Utah Secures 500,000 Face Masks in Anticipation of Reopening Schools
The Utah Board of Education has received a shipment of 500,000 face masks it plans to distribute to students and teachers as they return to school in the fall.
The collection of masks is the latest manifestation of Gov. Gary Herbert’s Masks for Every Utahn Program, which has distributed 1.1 million masks — free of charge — to citizens of the state since the outbreak of the coronavirus pandemic in mid-February.
“More and more people are coming to the realization that the single easiest, most effective thing we can do to slow and stop the spread is to wear masks,” the governor said as he greeted the shipment bound for the state’s schools at Salt Lake International Airport.
Ben Hart, deputy director of the Governor’s Office of Economic Development, said the masks will be distributed to public and private K-12 schools across the state in time for their reopening in the fall.
Roughly half the cloth masks were donated by H.M. Cole, a custom clothing store, while the other half were donated by Cotopaxi, an outdoor gear company.
Transportation was provided by Boeing, which deployed its Dreamlifter cargo plane, ordinarily used to ship components of the company’s 787 passenger jet, in cooperation with cargo carrier Atlas Air, UPS and Flexport, a freight forwarder.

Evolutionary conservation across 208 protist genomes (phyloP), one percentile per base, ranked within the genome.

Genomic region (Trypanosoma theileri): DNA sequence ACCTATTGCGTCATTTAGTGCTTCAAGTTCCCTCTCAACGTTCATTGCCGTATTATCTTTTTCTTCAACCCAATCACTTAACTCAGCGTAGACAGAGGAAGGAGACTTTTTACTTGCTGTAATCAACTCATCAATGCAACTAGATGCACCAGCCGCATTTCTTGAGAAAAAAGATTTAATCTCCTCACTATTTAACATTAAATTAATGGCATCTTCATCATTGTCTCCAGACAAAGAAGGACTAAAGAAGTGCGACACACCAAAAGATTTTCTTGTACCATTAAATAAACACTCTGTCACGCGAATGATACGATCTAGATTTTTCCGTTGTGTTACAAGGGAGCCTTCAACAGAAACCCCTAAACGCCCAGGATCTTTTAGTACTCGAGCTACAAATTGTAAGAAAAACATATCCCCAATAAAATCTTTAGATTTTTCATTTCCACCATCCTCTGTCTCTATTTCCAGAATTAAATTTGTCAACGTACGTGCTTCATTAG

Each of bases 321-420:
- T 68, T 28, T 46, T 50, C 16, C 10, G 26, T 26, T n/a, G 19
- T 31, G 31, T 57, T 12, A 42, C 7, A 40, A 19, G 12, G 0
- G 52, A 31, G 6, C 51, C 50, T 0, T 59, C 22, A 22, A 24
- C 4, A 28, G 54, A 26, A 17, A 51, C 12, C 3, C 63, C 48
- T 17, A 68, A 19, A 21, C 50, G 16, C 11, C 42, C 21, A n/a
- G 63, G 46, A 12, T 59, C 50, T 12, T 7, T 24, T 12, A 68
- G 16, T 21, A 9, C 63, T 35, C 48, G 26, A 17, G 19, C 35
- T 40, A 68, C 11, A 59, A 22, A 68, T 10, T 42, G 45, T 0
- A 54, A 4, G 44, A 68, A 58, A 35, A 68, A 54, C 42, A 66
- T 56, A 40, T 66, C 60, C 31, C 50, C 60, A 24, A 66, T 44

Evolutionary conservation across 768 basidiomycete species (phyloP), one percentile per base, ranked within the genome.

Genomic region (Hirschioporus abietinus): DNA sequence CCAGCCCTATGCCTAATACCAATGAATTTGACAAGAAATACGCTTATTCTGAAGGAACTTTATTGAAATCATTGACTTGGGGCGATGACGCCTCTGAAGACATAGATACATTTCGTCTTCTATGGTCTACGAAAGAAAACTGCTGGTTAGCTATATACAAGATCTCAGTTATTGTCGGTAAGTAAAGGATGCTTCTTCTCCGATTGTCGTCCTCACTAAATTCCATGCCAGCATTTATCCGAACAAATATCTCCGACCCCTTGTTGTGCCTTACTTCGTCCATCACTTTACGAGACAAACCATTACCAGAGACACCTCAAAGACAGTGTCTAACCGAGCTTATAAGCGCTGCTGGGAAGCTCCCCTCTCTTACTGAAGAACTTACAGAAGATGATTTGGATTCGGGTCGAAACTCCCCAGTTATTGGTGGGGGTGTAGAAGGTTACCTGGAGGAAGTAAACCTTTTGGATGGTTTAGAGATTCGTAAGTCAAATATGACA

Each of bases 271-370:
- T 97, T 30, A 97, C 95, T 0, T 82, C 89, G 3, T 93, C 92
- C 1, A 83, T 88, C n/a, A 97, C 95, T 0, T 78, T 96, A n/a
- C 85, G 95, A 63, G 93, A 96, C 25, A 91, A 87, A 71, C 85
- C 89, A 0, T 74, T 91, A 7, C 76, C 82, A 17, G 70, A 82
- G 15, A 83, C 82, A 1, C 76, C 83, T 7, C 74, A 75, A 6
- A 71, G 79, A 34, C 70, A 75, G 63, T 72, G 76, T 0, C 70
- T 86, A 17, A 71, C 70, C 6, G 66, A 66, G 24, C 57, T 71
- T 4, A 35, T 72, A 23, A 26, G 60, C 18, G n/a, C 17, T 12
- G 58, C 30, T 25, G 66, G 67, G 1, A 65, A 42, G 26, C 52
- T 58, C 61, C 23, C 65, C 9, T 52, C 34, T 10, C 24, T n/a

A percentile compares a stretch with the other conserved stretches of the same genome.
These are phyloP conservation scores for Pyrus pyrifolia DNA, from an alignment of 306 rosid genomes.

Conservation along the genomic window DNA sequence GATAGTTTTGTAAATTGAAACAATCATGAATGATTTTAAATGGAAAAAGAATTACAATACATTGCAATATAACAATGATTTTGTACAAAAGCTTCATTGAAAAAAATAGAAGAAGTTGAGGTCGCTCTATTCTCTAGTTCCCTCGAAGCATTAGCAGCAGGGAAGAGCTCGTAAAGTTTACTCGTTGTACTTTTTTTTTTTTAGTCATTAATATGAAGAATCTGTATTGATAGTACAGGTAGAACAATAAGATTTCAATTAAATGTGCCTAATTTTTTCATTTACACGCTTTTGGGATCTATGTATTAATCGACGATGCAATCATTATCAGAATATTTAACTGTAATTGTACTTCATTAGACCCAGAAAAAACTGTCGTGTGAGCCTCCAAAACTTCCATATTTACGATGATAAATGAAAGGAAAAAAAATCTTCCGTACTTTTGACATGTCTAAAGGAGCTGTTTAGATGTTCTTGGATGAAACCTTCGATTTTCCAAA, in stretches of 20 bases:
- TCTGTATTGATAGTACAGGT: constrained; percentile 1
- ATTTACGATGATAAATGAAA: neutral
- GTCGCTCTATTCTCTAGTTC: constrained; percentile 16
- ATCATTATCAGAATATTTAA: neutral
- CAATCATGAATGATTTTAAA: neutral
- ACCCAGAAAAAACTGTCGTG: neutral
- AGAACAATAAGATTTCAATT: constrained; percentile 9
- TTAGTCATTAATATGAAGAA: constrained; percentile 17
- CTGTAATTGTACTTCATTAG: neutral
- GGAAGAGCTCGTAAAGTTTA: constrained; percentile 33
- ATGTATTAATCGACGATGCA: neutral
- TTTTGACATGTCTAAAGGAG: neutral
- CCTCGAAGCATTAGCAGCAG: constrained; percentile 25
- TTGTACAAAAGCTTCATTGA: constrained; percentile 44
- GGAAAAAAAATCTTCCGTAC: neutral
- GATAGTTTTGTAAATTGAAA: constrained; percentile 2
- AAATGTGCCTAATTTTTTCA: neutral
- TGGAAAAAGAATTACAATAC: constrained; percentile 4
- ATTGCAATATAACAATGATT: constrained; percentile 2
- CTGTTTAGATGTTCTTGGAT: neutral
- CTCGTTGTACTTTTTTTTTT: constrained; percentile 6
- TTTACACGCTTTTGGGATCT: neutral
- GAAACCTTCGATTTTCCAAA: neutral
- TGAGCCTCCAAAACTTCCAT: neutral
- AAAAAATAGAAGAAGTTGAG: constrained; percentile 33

Cloth masks are a powerful tool in preventing the spread of COVID-19 since they block respiratory droplets containing traces of the virus, according to the Center for Disease Control and Prevention. Masks are especially effective if everybody wears one.
Though Utah has one of the lowest COVID-19 mortality rates in the nation, state officials are proceeding cautiously as the next school year approaches.
In order to reopen, each school district and charter school is required to submit a plan to keep their students and faculty safe, including a requirement to wear masks, said Sydnee Dickson, Utah Superintendent of Public Education.
“We want these students to be able to go back to school in the fall,” Dickson said, “It’s so important for their academic wellbeing, their mental health, and their growth overall.”
The masks will be delivered to the State Board of Education within the next five days, and they will be distributed to various school districts with priority given to more vulnerable areas, Hart said.
“With this program, we recognize that there’s generally a higher demand for masks right now at a higher cost,” Hart said. “So we want to take care of the need out there and provide a mask to every student and staff member in the state.”
Though the initial effort focused on getting masks for K-12 schools, the governor’s office has also begun reaching out to the state’s colleges to assess their needs.
“Trying to get masks into classrooms so we can safely reopen schools is going to be a huge issue for everyone across the country, and in reality across the world,” Hart said. “So if we can help with that by providing masks where we know there’s a shortage, then it definitely helps schools get back to a more regular routine more quickly.”
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